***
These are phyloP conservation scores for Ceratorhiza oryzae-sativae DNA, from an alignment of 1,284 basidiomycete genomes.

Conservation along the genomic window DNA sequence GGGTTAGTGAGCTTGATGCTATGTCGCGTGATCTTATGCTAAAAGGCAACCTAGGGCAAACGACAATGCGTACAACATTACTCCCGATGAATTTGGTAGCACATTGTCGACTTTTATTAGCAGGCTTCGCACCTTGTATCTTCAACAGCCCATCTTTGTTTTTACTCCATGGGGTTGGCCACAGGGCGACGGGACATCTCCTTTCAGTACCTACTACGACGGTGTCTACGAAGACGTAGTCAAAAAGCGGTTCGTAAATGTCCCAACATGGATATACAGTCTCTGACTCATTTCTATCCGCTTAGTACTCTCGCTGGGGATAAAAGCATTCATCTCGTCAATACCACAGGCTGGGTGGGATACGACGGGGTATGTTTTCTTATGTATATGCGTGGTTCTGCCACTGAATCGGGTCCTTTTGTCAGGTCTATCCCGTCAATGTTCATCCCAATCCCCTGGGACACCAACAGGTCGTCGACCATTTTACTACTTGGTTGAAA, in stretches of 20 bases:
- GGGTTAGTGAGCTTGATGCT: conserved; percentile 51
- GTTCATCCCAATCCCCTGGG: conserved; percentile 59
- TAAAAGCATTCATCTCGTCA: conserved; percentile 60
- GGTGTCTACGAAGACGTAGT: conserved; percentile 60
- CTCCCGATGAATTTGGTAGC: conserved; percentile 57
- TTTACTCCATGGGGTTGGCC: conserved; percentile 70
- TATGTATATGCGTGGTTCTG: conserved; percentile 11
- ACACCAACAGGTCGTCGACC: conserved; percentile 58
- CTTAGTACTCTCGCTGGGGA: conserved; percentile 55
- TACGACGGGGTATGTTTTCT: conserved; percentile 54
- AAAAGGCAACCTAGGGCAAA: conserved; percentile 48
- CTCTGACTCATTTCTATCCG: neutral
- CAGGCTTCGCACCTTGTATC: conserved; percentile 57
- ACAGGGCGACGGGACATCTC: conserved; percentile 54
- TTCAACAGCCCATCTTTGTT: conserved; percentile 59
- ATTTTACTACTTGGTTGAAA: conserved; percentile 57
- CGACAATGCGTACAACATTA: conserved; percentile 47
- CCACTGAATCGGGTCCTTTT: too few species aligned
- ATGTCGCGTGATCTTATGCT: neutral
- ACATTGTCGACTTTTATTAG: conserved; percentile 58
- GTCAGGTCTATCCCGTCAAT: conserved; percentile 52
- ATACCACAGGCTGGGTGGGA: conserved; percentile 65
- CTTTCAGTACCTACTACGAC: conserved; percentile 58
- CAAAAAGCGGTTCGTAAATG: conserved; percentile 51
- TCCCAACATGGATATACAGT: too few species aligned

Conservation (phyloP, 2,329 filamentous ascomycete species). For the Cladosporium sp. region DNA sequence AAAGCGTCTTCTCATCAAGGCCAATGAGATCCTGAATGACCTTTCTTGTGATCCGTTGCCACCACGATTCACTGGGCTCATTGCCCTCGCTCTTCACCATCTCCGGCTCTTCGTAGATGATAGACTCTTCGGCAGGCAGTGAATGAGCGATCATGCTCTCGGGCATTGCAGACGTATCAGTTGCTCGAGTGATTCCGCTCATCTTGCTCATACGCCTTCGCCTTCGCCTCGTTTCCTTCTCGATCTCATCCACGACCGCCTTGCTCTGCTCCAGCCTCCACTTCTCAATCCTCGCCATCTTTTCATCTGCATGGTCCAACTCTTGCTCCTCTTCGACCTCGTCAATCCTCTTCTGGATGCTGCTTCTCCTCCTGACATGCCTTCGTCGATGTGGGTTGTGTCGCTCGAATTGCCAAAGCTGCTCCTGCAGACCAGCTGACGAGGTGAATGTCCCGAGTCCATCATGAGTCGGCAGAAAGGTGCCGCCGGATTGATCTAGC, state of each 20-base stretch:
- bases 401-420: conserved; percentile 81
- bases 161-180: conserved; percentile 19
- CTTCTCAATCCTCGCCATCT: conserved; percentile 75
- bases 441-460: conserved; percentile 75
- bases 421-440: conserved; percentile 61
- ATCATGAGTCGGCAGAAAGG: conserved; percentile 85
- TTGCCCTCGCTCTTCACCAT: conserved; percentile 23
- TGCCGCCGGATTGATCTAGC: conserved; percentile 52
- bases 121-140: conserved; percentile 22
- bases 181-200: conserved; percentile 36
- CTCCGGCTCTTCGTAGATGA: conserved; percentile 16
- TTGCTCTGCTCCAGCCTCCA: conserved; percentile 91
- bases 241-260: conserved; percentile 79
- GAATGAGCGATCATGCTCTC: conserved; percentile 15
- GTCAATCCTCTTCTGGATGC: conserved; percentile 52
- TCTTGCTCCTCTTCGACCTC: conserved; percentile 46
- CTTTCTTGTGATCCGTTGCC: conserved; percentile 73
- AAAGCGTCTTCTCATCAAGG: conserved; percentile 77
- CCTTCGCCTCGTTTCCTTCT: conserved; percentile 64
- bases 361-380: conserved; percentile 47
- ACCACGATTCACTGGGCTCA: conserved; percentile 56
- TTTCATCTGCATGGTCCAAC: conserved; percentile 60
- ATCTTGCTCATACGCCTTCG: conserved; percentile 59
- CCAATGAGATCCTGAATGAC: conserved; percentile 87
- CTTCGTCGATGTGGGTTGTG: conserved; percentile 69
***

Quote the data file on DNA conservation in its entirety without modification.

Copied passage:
These are phyloP conservation scores for Ceratorhiza oryzae-sativae DNA, from an alignment of 1,284 basidiomycete genomes.

Conservation along the genomic window DNA sequence GGGTTAGTGAGCTTGATGCTATGTCGCGTGATCTTATGCTAAAAGGCAACCTAGGGCAAACGACAATGCGTACAACATTACTCCCGATGAATTTGGTAGCACATTGTCGACTTTTATTAGCAGGCTTCGCACCTTGTATCTTCAACAGCCCATCTTTGTTTTTACTCCATGGGGTTGGCCACAGGGCGACGGGACATCTCCTTTCAGTACCTACTACGACGGTGTCTACGAAGACGTAGTCAAAAAGCGGTTCGTAAATGTCCCAACATGGATATACAGTCTCTGACTCATTTCTATCCGCTTAGTACTCTCGCTGGGGATAAAAGCATTCATCTCGTCAATACCACAGGCTGGGTGGGATACGACGGGGTATGTTTTCTTATGTATATGCGTGGTTCTGCCACTGAATCGGGTCCTTTTGTCAGGTCTATCCCGTCAATGTTCATCCCAATCCCCTGGGACACCAACAGGTCGTCGACCATTTTACTACTTGGTTGAAA, in stretches of 20 bases:
- GGGTTAGTGAGCTTGATGCT: conserved; percentile 51
- GTTCATCCCAATCCCCTGGG: conserved; percentile 59
- TAAAAGCATTCATCTCGTCA: conserved; percentile 60
- GGTGTCTACGAAGACGTAGT: conserved; percentile 60
- CTCCCGATGAATTTGGTAGC: conserved; percentile 57
- TTTACTCCATGGGGTTGGCC: conserved; percentile 70
- TATGTATATGCGTGGTTCTG: conserved; percentile 11
- ACACCAACAGGTCGTCGACC: conserved; percentile 58
- CTTAGTACTCTCGCTGGGGA: conserved; percentile 55
- TACGACGGGGTATGTTTTCT: conserved; percentile 54
- AAAAGGCAACCTAGGGCAAA: conserved; percentile 48
- CTCTGACTCATTTCTATCCG: neutral
- CAGGCTTCGCACCTTGTATC: conserved; percentile 57
- ACAGGGCGACGGGACATCTC: conserved; percentile 54
- TTCAACAGCCCATCTTTGTT: conserved; percentile 59
- ATTTTACTACTTGGTTGAAA: conserved; percentile 57
- CGACAATGCGTACAACATTA: conserved; percentile 47
- CCACTGAATCGGGTCCTTTT: too few species aligned
- ATGTCGCGTGATCTTATGCT: neutral
- ACATTGTCGACTTTTATTAG: conserved; percentile 58
- GTCAGGTCTATCCCGTCAAT: conserved; percentile 52
- ATACCACAGGCTGGGTGGGA: conserved; percentile 65
- CTTTCAGTACCTACTACGAC: conserved; percentile 58
- CAAAAAGCGGTTCGTAAATG: conserved; percentile 51
- TCCCAACATGGATATACAGT: too few species aligned

Conservation (phyloP, 2,329 filamentous ascomycete species). For the Cladosporium sp. region DNA sequence AAAGCGTCTTCTCATCAAGGCCAATGAGATCCTGAATGACCTTTCTTGTGATCCGTTGCCACCACGATTCACTGGGCTCATTGCCCTCGCTCTTCACCATCTCCGGCTCTTCGTAGATGATAGACTCTTCGGCAGGCAGTGAATGAGCGATCATGCTCTCGGGCATTGCAGACGTATCAGTTGCTCGAGTGATTCCGCTCATCTTGCTCATACGCCTTCGCCTTCGCCTCGTTTCCTTCTCGATCTCATCCACGACCGCCTTGCTCTGCTCCAGCCTCCACTTCTCAATCCTCGCCATCTTTTCATCTGCATGGTCCAACTCTTGCTCCTCTTCGACCTCGTCAATCCTCTTCTGGATGCTGCTTCTCCTCCTGACATGCCTTCGTCGATGTGGGTTGTGTCGCTCGAATTGCCAAAGCTGCTCCTGCAGACCAGCTGACGAGGTGAATGTCCCGAGTCCATCATGAGTCGGCAGAAAGGTGCCGCCGGATTGATCTAGC, state of each 20-base stretch:
- bases 401-420: conserved; percentile 81
- bases 161-180: conserved; percentile 19
- CTTCTCAATCCTCGCCATCT: conserved; percentile 75
- bases 441-460: conserved; percentile 75
- bases 421-440: conserved; percentile 61
- ATCATGAGTCGGCAGAAAGG: conserved; percentile 85
- TTGCCCTCGCTCTTCACCAT: conserved; percentile 23
- TGCCGCCGGATTGATCTAGC: conserved; percentile 52
- bases 121-140: conserved; percentile 22
- bases 181-200: conserved; percentile 36
- CTCCGGCTCTTCGTAGATGA: conserved; percentile 16
- TTGCTCTGCTCCAGCCTCCA: conserved; percentile 91
- bases 241-260: conserved; percentile 79
- GAATGAGCGATCATGCTCTC: conserved; percentile 15
- GTCAATCCTCTTCTGGATGC: conserved; percentile 52
- TCTTGCTCCTCTTCGACCTC: conserved; percentile 46
- CTTTCTTGTGATCCGTTGCC: conserved; percentile 73
- AAAGCGTCTTCTCATCAAGG: conserved; percentile 77
- CCTTCGCCTCGTTTCCTTCT: conserved; percentile 64
- bases 361-380: conserved; percentile 47
- ACCACGATTCACTGGGCTCA: conserved; percentile 56
- TTTCATCTGCATGGTCCAAC: conserved; percentile 60
- ATCTTGCTCATACGCCTTCG: conserved; percentile 59
- CCAATGAGATCCTGAATGAC: conserved; percentile 87
- CTTCGTCGATGTGGGTTGTG: conserved; percentile 69